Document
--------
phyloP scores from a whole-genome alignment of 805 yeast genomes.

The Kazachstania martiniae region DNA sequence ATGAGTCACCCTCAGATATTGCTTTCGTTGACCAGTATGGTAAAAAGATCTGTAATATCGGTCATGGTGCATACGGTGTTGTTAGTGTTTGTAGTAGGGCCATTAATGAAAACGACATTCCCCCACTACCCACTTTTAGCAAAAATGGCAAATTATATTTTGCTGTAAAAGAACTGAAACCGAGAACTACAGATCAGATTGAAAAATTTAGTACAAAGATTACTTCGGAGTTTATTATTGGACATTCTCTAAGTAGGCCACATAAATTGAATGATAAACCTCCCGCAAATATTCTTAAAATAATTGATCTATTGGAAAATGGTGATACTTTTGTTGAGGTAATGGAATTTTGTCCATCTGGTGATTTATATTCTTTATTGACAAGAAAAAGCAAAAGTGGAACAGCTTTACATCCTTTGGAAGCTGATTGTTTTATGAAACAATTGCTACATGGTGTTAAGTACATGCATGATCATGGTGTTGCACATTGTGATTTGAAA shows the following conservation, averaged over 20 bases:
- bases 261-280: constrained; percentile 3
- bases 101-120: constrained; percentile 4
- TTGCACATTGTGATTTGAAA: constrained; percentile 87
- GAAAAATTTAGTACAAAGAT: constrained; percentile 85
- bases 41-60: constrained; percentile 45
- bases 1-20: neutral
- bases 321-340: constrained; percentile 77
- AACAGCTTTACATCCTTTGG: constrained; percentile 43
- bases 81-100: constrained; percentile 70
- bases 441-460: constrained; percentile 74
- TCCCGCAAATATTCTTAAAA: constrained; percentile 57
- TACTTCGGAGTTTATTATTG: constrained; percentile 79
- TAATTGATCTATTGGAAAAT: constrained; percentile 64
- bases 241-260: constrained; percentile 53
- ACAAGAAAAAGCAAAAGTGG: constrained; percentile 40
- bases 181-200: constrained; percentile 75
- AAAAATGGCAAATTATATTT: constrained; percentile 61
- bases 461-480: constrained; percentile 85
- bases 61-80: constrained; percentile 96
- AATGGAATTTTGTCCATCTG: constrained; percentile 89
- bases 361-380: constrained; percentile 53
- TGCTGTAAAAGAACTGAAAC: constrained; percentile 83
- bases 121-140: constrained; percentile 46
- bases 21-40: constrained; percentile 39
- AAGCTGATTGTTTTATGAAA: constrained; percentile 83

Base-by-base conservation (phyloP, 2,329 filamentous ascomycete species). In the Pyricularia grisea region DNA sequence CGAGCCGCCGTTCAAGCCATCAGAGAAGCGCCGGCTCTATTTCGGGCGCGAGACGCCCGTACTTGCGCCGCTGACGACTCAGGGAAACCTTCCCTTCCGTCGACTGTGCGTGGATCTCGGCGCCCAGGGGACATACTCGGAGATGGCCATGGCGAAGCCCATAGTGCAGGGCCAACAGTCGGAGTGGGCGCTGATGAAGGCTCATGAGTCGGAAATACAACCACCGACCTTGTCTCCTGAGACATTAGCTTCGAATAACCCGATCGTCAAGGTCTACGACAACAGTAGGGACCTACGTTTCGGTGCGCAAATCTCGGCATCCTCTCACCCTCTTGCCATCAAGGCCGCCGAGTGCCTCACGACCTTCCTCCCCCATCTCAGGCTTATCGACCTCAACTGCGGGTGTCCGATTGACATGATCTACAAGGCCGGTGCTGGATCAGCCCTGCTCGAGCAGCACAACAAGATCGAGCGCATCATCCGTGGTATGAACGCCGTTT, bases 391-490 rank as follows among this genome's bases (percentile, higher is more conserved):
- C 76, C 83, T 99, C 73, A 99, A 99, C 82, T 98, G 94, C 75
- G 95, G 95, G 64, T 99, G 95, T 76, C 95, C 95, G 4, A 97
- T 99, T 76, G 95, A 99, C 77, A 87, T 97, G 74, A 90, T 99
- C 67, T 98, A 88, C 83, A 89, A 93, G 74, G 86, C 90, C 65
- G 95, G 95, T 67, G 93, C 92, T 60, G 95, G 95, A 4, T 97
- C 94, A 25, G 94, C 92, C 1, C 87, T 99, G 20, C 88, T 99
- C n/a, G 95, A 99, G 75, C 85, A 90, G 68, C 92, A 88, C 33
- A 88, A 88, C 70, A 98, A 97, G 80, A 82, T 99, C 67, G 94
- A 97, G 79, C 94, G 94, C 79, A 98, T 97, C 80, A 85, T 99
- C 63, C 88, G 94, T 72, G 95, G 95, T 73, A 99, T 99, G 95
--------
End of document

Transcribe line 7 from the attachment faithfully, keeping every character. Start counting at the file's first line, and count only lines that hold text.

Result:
- bases 41-60: constrained; percentile 45